This blackbird visits the feeding station on our window pretty much everyday. He's fond of meal worms, that's what we mainly feed him. There's no actual menu. I say "this" blackbird but I suppose there may be many and I'm simply seeing them one at a time and never the actual whole group. This assumes a certain expertise and strategy amongst blackbirds whereby they like to fool and confuse humans by only ever appearing one at a time in a number of feeding locations.
Naturally I've been well and truly fooled by this clever ploy even though it may not be a real thing at all. I'm also not sure what the purpose of it might be. More likely it's just that blackbirds like to move and operate on their own and appreciate and value the joy of their own free time without suffering annoying interruptions from other passing blackbirds airing their own disagreeable opinions as they eat. Perhaps we can all learn something from observing those solitary blackbirds.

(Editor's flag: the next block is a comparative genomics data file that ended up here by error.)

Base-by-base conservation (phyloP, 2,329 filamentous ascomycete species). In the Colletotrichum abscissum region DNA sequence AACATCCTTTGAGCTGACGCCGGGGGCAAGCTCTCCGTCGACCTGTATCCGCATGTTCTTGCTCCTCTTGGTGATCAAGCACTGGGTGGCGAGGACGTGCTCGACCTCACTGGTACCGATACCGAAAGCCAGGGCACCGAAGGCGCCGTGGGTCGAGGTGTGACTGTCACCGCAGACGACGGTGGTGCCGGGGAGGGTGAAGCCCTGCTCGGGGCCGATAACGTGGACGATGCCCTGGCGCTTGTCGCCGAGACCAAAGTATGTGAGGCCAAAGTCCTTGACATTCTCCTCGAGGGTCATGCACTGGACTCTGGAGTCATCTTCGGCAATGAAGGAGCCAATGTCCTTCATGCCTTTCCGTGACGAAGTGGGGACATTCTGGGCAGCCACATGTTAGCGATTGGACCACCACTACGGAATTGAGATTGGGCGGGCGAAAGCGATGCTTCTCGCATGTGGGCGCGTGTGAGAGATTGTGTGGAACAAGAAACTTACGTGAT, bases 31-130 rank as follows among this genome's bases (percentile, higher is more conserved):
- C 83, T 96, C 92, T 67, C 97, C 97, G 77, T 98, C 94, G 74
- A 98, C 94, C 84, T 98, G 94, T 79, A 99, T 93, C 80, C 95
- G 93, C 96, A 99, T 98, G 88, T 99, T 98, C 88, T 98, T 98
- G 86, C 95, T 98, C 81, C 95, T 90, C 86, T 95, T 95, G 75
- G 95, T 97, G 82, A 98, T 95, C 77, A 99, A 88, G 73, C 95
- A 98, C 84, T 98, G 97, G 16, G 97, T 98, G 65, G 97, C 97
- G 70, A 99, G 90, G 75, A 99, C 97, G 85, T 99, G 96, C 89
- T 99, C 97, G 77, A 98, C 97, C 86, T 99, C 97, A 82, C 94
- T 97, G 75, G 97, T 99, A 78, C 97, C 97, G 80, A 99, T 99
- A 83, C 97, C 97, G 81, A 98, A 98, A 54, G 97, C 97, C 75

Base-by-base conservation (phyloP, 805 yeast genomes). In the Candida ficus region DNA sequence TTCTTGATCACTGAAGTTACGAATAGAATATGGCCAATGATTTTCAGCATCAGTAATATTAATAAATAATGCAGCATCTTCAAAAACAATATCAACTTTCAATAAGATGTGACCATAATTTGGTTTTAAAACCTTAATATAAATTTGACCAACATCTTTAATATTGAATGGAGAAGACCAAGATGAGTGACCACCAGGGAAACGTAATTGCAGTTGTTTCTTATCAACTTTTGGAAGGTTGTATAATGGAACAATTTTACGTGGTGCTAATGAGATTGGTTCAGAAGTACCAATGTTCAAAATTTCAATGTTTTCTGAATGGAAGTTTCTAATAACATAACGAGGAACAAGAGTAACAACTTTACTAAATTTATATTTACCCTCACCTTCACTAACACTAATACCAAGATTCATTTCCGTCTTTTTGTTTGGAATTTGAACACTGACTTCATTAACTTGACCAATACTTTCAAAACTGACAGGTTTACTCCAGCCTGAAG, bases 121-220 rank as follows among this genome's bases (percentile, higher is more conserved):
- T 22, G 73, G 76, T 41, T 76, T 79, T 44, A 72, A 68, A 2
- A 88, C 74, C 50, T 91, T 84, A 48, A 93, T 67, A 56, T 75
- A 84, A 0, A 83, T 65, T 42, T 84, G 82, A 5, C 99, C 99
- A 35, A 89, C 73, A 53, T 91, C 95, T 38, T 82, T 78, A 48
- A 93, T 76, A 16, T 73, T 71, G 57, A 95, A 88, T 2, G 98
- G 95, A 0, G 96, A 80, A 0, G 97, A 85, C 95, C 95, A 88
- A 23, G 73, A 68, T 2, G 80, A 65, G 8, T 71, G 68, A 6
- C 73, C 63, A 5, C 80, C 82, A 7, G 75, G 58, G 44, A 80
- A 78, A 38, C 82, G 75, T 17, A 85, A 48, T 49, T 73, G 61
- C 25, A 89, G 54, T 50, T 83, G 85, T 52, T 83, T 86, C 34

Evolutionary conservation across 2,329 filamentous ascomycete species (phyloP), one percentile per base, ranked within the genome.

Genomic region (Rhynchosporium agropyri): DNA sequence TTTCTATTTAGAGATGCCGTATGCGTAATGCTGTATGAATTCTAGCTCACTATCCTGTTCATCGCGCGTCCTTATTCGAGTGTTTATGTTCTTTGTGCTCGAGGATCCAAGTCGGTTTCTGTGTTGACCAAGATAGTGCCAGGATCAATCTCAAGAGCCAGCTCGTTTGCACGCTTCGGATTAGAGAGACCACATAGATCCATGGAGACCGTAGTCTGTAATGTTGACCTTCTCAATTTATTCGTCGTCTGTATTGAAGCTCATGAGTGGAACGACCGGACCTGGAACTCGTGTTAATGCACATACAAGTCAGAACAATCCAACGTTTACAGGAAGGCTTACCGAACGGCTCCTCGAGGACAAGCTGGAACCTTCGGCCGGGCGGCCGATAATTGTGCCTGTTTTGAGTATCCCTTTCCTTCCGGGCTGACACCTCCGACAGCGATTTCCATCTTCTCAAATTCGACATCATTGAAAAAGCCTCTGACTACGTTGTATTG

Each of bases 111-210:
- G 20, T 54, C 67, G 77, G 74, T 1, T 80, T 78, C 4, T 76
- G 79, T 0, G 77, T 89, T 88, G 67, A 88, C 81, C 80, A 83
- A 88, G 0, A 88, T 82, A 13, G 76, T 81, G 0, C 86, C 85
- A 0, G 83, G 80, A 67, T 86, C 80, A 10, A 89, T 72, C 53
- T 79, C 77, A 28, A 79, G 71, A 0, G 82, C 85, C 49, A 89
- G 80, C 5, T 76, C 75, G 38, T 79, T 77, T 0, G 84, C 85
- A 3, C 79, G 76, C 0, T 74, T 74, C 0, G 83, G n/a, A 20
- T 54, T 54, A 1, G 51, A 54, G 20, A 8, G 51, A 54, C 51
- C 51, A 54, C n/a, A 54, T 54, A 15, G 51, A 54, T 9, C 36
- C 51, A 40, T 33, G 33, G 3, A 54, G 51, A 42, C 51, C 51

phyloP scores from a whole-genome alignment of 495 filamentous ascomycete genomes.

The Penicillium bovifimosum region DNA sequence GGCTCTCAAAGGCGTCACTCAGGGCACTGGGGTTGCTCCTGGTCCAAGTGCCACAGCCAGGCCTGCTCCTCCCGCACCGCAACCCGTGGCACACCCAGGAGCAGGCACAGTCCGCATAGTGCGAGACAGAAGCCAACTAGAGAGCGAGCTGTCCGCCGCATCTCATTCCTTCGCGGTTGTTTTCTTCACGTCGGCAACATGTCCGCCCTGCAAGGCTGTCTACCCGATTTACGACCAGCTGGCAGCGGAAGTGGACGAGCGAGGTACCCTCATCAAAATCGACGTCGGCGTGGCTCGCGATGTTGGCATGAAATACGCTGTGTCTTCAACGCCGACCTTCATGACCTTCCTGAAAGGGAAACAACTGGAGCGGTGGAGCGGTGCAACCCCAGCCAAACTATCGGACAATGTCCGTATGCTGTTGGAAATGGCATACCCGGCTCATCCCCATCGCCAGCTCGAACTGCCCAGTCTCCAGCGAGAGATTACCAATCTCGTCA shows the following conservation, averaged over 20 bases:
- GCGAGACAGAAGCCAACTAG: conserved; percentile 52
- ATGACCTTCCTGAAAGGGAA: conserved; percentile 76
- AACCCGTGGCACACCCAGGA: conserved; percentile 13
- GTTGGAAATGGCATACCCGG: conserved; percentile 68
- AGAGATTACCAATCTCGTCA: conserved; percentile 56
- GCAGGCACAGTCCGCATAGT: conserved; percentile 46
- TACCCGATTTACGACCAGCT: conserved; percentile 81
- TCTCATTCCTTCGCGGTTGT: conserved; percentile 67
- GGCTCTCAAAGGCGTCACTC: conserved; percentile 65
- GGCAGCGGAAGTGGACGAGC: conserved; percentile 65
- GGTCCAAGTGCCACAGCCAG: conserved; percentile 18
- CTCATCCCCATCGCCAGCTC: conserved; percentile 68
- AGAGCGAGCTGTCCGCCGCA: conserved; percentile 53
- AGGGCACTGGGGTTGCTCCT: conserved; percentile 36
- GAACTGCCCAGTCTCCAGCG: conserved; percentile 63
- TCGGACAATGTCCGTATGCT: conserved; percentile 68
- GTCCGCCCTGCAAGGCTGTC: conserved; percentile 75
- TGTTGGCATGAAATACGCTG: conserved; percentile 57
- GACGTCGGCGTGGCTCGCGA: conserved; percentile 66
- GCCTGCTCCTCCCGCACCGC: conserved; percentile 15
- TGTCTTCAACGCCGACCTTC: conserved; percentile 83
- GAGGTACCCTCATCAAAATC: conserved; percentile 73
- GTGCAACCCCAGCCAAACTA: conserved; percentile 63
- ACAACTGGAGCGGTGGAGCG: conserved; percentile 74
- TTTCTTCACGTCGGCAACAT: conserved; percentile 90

After the blackbird's third helping of meal worms he silently winked and watched me leave, en-route for the local showgrounds where an empty pavilion has been converted into a Covid vaccination centre. I parked up, wandered through the slush and into the building, then into to a pristine booth where I duly received a dose of Pfizer's best medicine from a young military nurse dressed in combats. Then a fifteen minute wait to ensure all is well and finally joining in on an OAP shuffle parade, straight back to our vehicles and home. So far I've no side effects to report other than my own already well established ongoing internal conflicts. Phew ... safe at last ... almost.